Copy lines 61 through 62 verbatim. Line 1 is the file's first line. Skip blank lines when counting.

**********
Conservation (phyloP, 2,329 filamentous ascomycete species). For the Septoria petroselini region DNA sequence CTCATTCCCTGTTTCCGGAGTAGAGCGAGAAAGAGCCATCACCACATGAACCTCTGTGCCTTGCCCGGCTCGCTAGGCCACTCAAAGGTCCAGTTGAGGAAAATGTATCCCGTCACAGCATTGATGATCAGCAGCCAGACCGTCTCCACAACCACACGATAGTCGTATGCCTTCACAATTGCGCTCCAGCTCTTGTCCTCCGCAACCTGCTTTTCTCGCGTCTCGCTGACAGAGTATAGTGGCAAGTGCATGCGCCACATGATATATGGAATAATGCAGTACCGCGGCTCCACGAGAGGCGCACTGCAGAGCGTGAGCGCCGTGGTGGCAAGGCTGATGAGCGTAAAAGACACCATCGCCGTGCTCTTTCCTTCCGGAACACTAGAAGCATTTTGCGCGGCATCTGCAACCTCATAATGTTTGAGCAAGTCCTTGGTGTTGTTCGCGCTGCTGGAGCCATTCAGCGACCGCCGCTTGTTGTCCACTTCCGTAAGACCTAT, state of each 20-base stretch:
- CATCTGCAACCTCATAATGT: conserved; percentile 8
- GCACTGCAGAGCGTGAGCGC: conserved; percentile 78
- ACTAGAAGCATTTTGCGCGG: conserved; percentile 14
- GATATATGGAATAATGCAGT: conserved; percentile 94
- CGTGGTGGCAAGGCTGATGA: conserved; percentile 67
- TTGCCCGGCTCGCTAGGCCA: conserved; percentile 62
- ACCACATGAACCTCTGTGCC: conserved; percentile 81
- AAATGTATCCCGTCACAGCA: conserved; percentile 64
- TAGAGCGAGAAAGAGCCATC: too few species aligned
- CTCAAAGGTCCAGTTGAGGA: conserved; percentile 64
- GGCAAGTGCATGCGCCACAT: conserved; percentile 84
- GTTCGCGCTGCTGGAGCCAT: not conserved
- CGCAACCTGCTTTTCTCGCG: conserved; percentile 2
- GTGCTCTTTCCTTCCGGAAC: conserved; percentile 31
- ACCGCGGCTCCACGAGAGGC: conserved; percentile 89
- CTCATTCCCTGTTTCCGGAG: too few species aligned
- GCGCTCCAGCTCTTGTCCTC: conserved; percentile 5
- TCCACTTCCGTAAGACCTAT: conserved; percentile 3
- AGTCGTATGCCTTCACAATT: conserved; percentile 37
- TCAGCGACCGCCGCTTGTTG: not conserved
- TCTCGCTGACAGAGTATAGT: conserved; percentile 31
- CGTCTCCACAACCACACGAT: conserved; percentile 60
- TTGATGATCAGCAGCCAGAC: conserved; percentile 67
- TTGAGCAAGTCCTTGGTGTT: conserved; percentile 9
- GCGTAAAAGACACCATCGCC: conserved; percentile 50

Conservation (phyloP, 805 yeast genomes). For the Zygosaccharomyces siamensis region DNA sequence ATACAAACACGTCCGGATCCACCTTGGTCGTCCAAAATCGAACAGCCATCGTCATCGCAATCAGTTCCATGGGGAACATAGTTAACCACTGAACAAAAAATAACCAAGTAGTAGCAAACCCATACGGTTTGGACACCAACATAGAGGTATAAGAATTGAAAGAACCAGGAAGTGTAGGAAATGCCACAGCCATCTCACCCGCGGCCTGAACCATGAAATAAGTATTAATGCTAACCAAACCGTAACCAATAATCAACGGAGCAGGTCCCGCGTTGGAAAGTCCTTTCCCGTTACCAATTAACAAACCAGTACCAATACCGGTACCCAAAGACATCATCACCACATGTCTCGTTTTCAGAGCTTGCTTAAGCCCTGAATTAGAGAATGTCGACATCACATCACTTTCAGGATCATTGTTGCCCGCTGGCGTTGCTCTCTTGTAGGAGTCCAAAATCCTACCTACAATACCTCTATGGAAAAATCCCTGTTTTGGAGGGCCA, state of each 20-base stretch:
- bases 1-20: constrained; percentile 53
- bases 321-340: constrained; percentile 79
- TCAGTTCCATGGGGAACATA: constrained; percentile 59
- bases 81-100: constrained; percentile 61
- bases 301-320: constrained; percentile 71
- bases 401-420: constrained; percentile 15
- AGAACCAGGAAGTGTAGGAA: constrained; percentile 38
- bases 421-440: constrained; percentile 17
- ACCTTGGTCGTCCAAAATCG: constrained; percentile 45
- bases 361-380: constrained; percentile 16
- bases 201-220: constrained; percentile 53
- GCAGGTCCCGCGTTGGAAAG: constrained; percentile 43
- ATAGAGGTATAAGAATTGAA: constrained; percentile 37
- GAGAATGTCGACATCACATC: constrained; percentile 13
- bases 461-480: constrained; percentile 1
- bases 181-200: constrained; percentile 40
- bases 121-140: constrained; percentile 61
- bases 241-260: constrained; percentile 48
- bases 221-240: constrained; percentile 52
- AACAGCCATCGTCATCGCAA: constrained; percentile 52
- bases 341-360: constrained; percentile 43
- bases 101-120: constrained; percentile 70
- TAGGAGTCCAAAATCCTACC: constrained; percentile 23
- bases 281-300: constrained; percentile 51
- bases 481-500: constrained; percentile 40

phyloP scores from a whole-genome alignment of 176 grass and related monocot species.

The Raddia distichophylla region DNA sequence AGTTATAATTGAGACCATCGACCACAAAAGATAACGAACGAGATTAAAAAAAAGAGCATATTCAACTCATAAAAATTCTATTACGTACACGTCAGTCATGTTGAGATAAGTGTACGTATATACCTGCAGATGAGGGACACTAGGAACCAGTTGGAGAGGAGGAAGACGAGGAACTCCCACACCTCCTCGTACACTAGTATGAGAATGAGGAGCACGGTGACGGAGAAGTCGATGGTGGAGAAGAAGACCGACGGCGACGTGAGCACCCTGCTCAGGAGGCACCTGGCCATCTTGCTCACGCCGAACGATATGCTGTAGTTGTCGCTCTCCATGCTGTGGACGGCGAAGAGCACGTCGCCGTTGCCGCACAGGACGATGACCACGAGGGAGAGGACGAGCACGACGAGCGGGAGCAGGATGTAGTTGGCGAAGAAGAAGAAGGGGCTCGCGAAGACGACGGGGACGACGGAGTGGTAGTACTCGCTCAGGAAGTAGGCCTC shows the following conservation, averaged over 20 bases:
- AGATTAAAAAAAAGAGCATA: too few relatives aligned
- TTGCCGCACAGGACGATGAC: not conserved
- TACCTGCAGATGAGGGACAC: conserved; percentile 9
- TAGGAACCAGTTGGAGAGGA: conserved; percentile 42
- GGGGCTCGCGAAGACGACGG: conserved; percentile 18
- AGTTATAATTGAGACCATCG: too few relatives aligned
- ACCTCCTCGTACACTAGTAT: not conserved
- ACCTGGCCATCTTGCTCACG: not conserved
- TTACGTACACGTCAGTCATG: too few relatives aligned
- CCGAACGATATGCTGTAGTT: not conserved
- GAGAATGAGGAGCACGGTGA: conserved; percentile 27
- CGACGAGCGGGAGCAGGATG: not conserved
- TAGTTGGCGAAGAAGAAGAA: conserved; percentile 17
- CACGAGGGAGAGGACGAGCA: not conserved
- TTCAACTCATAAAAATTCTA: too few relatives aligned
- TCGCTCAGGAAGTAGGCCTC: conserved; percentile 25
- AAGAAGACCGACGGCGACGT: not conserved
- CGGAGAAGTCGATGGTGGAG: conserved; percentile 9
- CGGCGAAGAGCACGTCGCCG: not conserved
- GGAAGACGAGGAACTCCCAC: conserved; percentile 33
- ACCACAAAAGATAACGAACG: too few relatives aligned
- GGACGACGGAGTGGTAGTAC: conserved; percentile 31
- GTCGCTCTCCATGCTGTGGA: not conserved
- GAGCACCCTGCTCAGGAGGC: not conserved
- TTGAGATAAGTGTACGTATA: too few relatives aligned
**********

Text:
- ACCTCCTCGTACACTAGTAT: not conserved
- ACCTGGCCATCTTGCTCACG: not conserved